Reading Slumps, New Yorker Profiles and Prizes

It’s one of those weeks when I’m between reads – or at least in a reading slump. I do have a book on the go, Philip Roth’s My Life As a Man, a mid-career book structured in a way that’s somewhere between ingenious and lazy: two long short stories are followed by a novella – which begins with the narrator explaining that he wrote the two preceding stories. While the stories held my attention the novella is just a touch too self-indulgent and vicious (two impossibly mad women weigh on the conscience of a down-trodden Roth-figure), and I’m having trouble finishing it.

So I’ve found myself putting my book down again and again and trawling through the archives of The New Yorker in search of more stimulating material (like this in-depth biography of the couple that inspired Fitzgerald’s Tender is the Night (it’s not just about him and Zelda)). A New Yorker profile is almost a genre of its own: not quite an interview, not quite a biography, they’re written with the care and flair of an excellent short story yet know they’re non-fiction, and so they flaunt literary boundaries and more often than not beat out the novelists in their creation of character. Take, for example, this excerpt from David Owen’s profile of George Meyer, one of the main writers for The Simpsons (and also the founder of Army Man):

“Meyer is forty-three years old. He has a scruffy beard and straight blondish hair that hangs not quite to his shoulders. His hair often falls across his eyes, and when it does he will sometimes lurch forward at the waist and then violently straighten up to throw it back out of the way. He wears wire-rimmed glasses, and he has big hands and big feet. He likes hats; among his favorites are a wide-brimmed white canvas bucket hat, which he wears to keep the sun off his face, and a baseball cap with a logo advertising a heavyweight title fight between Mike Tyson and Evander Holyfield -- a fight that had to be cancelled when Tyson was convicted of rape. For several years, he wore a woven wristband that he bought at one of the seventy or eighty Grateful Dead concerts he attended during the last five years of Jerry Garcia's life. He is a student of yoga and a strict vegetarian. He is a couple of inches over six feet tall, and he looks taller, because he stands and sits very straight. He walks so fast that other people often have to trot to keep up with him. He has an infectious, staccato laugh, which sometimes seems slightly maniacal.”

Way more detail than a fiction writer would ever allow themselves. ‘Show!’ their internal critic / reader of writing-guides would be yelling at them by the third line, ‘Show don’t tell! Put that bit about the hat in the dialogue!’ But there’s something undeniably powerful about setting a character out in full like this, the entirety of the man’s wardrobe aside his mannerisms and peculiarities. It’s the difference between getting a burger and sitting down at a gastro-pub, where you’re full by the fourth course and either bored or extremely engaged by the sixth, picking apart the essence of foodness, studying the components of each dish / sentence, the art of it detached from any relation to hunger / curiosity. This is character done in a way all of us could learn from.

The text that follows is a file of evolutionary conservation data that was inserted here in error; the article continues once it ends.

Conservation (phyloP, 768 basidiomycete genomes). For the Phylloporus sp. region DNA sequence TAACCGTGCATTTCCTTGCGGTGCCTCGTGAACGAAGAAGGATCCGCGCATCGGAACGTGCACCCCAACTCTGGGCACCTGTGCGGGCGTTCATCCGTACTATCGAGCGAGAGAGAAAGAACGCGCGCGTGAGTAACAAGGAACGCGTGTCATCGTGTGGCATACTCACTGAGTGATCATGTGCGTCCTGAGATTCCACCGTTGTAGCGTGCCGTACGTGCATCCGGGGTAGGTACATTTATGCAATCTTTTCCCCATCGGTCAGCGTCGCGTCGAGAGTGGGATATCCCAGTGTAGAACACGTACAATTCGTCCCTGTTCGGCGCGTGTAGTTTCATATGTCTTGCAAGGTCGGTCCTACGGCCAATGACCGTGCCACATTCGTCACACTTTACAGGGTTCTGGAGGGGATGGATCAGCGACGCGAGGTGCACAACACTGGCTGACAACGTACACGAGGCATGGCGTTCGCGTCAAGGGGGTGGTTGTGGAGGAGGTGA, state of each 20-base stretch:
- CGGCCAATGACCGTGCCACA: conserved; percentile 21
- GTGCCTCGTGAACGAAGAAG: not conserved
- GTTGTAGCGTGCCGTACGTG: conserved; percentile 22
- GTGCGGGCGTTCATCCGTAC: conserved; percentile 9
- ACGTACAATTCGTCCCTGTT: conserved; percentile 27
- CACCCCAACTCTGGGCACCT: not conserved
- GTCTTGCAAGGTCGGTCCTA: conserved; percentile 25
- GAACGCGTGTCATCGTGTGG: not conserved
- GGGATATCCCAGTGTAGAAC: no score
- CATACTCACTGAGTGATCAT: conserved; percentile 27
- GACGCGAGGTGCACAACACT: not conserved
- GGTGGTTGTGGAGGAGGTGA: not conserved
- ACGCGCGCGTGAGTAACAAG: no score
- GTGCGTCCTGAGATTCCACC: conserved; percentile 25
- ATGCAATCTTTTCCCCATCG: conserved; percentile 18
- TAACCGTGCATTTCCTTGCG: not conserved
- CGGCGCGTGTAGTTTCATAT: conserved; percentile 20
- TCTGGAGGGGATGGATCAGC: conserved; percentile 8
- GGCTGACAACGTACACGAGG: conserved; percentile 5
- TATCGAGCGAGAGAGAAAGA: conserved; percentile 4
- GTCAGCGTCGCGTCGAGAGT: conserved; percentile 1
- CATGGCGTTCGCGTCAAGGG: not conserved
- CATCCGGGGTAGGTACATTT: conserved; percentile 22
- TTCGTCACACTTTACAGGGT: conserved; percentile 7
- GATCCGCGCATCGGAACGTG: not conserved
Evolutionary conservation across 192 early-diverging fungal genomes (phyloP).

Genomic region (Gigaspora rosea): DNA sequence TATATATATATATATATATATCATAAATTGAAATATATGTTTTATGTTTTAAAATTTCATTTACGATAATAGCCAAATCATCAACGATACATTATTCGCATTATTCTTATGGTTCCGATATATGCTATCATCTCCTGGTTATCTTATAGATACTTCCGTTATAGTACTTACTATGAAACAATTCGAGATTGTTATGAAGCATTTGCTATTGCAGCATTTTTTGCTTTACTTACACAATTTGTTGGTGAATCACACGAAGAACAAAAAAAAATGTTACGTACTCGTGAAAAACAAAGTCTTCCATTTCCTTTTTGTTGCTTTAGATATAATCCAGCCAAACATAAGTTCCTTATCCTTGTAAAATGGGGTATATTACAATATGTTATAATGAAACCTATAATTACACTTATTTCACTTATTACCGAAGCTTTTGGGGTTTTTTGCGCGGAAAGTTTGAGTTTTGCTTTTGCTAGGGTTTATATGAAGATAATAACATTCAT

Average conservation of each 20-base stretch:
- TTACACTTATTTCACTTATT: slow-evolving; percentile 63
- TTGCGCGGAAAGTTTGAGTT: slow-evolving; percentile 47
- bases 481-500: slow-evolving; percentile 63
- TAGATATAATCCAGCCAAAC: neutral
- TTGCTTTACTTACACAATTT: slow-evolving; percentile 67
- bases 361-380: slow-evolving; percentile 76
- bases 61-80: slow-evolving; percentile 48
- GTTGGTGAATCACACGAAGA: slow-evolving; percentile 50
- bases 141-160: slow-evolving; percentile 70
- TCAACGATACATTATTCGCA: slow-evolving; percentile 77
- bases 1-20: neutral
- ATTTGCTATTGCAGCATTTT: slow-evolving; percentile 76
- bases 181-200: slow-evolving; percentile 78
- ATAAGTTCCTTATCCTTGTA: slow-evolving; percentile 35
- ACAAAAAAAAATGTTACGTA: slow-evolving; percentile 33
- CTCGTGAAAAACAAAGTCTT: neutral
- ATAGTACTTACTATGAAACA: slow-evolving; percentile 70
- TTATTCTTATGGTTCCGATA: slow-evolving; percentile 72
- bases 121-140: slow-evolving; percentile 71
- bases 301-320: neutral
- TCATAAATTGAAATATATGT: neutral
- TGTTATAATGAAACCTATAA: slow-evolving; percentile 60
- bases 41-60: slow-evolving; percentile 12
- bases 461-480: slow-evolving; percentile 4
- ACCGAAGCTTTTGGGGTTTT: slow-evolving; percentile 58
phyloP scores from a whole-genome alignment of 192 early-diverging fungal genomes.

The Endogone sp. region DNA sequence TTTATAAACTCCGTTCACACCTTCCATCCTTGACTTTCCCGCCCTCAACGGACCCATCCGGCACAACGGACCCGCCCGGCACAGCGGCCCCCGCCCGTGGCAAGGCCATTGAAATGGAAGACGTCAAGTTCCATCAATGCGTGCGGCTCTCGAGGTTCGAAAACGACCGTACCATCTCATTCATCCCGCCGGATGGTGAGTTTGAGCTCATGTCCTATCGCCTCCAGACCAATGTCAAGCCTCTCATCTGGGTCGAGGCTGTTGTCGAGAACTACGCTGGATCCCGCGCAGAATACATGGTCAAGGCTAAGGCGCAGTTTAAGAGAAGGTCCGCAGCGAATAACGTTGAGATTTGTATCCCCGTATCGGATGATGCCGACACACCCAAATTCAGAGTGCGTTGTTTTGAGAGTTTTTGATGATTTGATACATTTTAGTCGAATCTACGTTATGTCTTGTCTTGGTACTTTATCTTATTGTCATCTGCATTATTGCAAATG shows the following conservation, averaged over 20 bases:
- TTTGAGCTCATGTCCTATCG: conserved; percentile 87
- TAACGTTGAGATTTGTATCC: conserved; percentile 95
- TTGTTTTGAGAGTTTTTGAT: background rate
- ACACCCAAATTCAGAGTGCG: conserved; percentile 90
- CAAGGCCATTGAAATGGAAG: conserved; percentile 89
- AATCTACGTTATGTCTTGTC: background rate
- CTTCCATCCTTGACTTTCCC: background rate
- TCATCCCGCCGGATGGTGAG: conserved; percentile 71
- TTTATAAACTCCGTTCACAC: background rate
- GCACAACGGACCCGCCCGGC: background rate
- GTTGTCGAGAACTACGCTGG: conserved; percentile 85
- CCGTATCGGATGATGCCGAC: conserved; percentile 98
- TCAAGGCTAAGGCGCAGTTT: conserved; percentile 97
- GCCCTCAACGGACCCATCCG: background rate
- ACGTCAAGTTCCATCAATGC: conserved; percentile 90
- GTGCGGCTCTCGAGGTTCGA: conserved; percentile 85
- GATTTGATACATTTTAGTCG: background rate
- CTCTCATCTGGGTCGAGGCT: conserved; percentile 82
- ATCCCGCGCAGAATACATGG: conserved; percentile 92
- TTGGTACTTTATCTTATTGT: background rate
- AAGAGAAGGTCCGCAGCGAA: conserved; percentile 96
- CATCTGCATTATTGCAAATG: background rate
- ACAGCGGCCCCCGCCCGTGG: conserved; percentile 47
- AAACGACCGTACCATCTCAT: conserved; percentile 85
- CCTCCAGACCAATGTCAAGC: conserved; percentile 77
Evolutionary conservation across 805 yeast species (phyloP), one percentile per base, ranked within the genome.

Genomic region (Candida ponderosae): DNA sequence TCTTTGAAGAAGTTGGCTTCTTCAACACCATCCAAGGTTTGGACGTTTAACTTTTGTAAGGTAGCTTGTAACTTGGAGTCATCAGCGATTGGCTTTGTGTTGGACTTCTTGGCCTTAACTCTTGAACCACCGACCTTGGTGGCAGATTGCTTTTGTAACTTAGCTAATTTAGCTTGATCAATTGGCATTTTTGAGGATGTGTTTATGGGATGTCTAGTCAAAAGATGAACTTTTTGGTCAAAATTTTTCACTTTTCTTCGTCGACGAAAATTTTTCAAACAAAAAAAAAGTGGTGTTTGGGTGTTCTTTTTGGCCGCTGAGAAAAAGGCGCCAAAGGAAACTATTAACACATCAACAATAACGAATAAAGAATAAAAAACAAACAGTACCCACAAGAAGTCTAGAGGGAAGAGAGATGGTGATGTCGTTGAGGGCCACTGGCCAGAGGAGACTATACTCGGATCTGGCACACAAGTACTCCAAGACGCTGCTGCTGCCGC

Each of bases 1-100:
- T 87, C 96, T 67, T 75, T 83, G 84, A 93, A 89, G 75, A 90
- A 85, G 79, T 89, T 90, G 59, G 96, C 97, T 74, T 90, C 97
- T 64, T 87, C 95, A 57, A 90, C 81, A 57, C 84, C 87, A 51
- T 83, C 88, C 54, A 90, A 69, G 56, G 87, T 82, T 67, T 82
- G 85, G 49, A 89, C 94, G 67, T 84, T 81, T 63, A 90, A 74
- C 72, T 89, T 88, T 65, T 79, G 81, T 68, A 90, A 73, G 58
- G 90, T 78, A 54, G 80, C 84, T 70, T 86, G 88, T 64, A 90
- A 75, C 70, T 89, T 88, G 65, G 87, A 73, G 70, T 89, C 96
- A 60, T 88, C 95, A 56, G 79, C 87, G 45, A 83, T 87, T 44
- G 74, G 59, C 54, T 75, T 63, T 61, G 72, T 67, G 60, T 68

It might be that my reading blues are just the aftershock of our latest competition. As I said on Wednesday, the quality of the submissions was incredibly high, and it was a pleasure reading and rereading the pieces in dialogue with our judge, Francisco Vilhena. If you haven’t yet had the chance, I’d highly recommend having a browse through them for yourself.

Our next competition will be in the fall, but in the interim, I thought I’d let you know about an exciting new writing competition that the National Literacy Trust has launched with Bloomsbury Books. The New Children’s Author Prize is set to unearth brilliant new talent in writing for children - unpublished authors who enter the competition will have the chance to win a publishing contract with Bloomsbury, and first prize includes an advance of £5,000 and an exclusive print run. So if you’ve ever had a go at Children’s Fiction (and I know a lot of you have), start polishing up your work and send some in.

If anyone else has been in want of reading material, look no further than our picks of the week. Blackjack Davey’s latest, ‘Zounds!’, is a hilarious and high-voltage portrait of playing The Learning Zone at the V&A. It’s got everything, vintage Martin guitars, arguing puppeteers and stubble-wary security guards:

‘I needed the money, a baby on the way and my girlfriend experiencing what I thought she said were Higgs boson contractions—the inevitable proof of life—the Godspark of those early amphibious splashes, the reptile underwater stretching its paw towards the light.’

Our poem of the week is ‘Sulphur and Vine,’ a real gem from Lenchenelf. Reading this piece felt kind of like uncovering some major marginalia, the notes on the back of an envelope in Edna St Vincent Millay’s kitchen. It’s a short collection of images surrounding a dishwasher, but comes out feeling like far more than the sum of its parts. A lovely, quick read: ‘More real than her reflection / in hot scoured glass.’

And for any of you more apt to channel a reading slump into the creation of something for others to enjoy (the generous few), be sure to have a look at this week’s inspiration point.